Linked by Thom Holwerda on Fri 27th Apr 2012 22:00 UTC, submitted by koki
BeOS & Derivatives "Ultimately, Haiku represents a different way of viewing your personal computer. If you think that software shouldn't be riddled with bugs and incompatibilities and inefficiencies, if you hate being forced to swap out your hardware and software every few years because 'upgrades' have rendered them obsolete, and if you find that the idea of using an operating system that's fast, responsive, and simple is refreshingly novel and appealing, then maybe, just maybe, Haiku is for you." What fascinates me the most is that Haiku's not working on a tablet version. How delightfully quaint.
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Wallowing in Nostalgia
by phoehne on Sun 29th Apr 2012 03:45 UTC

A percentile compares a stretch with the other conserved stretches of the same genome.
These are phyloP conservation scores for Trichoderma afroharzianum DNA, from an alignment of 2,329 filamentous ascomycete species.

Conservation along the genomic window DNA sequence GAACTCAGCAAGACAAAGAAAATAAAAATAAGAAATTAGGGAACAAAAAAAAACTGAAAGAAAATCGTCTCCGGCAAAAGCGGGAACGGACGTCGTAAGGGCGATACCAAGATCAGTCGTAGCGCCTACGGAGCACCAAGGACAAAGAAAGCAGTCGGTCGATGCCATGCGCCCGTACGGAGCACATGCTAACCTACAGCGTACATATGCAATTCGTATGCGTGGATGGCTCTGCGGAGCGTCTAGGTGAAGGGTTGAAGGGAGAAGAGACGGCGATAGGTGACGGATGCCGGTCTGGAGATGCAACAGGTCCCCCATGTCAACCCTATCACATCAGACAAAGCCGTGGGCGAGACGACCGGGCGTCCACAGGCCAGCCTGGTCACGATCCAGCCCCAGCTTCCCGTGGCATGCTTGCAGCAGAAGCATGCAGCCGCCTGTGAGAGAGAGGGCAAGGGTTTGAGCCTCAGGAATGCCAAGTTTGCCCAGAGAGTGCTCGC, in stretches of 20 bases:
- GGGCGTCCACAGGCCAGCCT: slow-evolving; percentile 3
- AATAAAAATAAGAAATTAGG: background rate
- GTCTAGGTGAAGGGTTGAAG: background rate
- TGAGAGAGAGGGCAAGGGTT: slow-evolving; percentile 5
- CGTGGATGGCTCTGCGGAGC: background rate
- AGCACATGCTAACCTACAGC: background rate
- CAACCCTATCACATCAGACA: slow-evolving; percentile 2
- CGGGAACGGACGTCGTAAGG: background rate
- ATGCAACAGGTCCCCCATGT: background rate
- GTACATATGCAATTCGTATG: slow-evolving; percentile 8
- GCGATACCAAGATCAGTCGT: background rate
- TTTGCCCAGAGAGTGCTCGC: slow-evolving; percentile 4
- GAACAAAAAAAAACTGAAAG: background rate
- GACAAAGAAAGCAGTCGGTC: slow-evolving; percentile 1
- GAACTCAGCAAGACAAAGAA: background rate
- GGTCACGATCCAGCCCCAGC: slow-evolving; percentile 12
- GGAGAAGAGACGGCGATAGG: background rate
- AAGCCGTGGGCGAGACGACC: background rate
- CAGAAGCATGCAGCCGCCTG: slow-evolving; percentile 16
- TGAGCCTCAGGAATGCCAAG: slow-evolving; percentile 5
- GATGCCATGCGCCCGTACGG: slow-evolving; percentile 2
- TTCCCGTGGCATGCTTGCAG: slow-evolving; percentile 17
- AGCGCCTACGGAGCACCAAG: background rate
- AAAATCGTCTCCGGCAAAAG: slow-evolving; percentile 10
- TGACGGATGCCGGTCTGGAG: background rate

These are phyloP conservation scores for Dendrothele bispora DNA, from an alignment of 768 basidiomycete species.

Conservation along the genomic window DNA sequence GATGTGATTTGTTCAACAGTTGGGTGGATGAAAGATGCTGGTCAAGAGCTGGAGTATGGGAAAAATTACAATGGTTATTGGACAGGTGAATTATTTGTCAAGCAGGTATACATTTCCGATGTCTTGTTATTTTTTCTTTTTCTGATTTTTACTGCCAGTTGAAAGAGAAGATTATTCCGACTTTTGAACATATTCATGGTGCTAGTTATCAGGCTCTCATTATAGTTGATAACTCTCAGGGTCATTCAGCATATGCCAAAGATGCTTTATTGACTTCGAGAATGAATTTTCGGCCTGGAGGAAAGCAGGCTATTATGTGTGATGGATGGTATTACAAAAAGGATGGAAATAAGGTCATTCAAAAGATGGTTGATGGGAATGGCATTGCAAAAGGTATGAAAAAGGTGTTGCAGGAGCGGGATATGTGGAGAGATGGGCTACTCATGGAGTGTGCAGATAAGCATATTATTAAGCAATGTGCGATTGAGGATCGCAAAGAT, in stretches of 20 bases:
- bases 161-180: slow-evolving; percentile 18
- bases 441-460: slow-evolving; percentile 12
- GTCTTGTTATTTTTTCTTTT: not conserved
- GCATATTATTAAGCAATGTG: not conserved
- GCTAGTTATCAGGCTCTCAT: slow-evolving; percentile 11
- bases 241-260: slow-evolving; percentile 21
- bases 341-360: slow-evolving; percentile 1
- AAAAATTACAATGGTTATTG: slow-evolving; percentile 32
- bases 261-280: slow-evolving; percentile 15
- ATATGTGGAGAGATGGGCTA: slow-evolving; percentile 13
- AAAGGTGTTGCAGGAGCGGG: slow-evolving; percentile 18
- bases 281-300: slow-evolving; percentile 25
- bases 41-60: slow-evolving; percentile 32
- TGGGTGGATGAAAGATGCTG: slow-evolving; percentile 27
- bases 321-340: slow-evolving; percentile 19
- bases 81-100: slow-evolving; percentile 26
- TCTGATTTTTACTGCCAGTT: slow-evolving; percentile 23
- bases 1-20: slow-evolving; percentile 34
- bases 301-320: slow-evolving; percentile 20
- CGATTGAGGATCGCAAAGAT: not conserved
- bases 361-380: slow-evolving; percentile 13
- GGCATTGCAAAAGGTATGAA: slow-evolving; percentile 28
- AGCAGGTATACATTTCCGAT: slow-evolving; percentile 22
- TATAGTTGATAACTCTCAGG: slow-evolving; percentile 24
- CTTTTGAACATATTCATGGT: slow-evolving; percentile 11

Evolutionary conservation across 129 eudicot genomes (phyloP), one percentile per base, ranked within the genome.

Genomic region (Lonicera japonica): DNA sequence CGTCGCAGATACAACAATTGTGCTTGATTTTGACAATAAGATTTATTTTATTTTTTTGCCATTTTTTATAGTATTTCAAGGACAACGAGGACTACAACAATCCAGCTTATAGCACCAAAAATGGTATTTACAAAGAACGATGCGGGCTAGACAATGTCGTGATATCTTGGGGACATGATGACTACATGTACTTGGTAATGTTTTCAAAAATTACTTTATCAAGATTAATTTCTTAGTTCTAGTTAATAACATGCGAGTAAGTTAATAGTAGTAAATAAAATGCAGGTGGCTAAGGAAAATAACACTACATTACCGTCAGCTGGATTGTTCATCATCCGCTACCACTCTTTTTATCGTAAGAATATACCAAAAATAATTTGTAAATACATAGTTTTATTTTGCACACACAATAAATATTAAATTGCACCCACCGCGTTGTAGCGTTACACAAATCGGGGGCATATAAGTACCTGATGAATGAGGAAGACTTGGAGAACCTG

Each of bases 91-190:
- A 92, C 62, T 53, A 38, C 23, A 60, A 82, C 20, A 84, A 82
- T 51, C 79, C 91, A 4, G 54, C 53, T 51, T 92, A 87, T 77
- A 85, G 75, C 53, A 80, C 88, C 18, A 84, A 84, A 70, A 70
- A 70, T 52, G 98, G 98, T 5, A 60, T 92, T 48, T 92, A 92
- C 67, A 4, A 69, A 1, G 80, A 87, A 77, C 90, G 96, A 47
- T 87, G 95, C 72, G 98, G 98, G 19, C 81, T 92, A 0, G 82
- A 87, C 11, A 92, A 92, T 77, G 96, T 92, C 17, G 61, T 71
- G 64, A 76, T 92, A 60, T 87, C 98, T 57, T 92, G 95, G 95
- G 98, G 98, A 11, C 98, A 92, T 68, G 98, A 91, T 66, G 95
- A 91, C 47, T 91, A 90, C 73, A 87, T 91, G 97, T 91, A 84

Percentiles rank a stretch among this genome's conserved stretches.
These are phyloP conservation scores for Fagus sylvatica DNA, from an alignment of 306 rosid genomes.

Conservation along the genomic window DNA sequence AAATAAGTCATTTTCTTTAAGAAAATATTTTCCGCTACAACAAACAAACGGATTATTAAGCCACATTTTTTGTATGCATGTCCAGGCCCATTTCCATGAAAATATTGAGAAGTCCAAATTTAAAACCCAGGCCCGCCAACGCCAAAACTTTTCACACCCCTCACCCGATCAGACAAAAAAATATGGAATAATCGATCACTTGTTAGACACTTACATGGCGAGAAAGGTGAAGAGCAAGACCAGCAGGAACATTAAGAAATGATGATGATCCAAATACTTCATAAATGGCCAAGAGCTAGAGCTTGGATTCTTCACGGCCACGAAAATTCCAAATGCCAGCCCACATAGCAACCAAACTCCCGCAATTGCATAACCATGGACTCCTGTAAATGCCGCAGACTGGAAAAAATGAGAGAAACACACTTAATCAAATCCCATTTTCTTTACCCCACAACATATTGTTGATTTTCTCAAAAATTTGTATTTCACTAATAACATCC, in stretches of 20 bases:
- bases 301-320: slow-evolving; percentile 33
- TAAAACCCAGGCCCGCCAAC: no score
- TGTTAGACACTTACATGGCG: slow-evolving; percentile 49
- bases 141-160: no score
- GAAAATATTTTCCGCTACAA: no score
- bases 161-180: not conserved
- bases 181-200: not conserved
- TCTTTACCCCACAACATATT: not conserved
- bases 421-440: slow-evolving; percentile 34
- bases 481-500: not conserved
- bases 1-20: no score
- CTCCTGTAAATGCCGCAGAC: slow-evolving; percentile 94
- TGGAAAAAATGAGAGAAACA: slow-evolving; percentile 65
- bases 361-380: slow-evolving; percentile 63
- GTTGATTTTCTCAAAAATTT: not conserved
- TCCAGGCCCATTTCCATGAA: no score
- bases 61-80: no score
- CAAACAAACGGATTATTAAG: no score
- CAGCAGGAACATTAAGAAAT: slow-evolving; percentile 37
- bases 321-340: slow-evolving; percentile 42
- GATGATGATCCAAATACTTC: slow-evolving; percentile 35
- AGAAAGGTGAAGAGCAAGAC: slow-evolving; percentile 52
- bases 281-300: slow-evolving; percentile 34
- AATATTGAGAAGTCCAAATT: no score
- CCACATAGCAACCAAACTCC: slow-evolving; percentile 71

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I'm glad to see the Haiku folks getting recognition in a mag like IEEE Spectrum. To know the BeOS is to love the BeOS. I only recently got rid of my red, white and blue BeOS books recently. Every once in a while, rummaging through old CD's, I find the MetroWerks and BeOS 4 CD's. Compared to programming Windows GUI's, or Mac OS toolbox, the BeOS was surprisingly programmer friendly and elegant. On a 200 Mhz Pentium Pro, I could get multiple video streams running at the same time, a feat that the same hardware could not do booting into Windows NT. I could run multiple Open GL windows, smoothly animating spinning teapots when Windows was choking on two GL windows. Anything involving media was psychotically fast on the same hardware that was made for a mediocre windows experience.

I have yet to find another O/S with that level of grokability and elegance.

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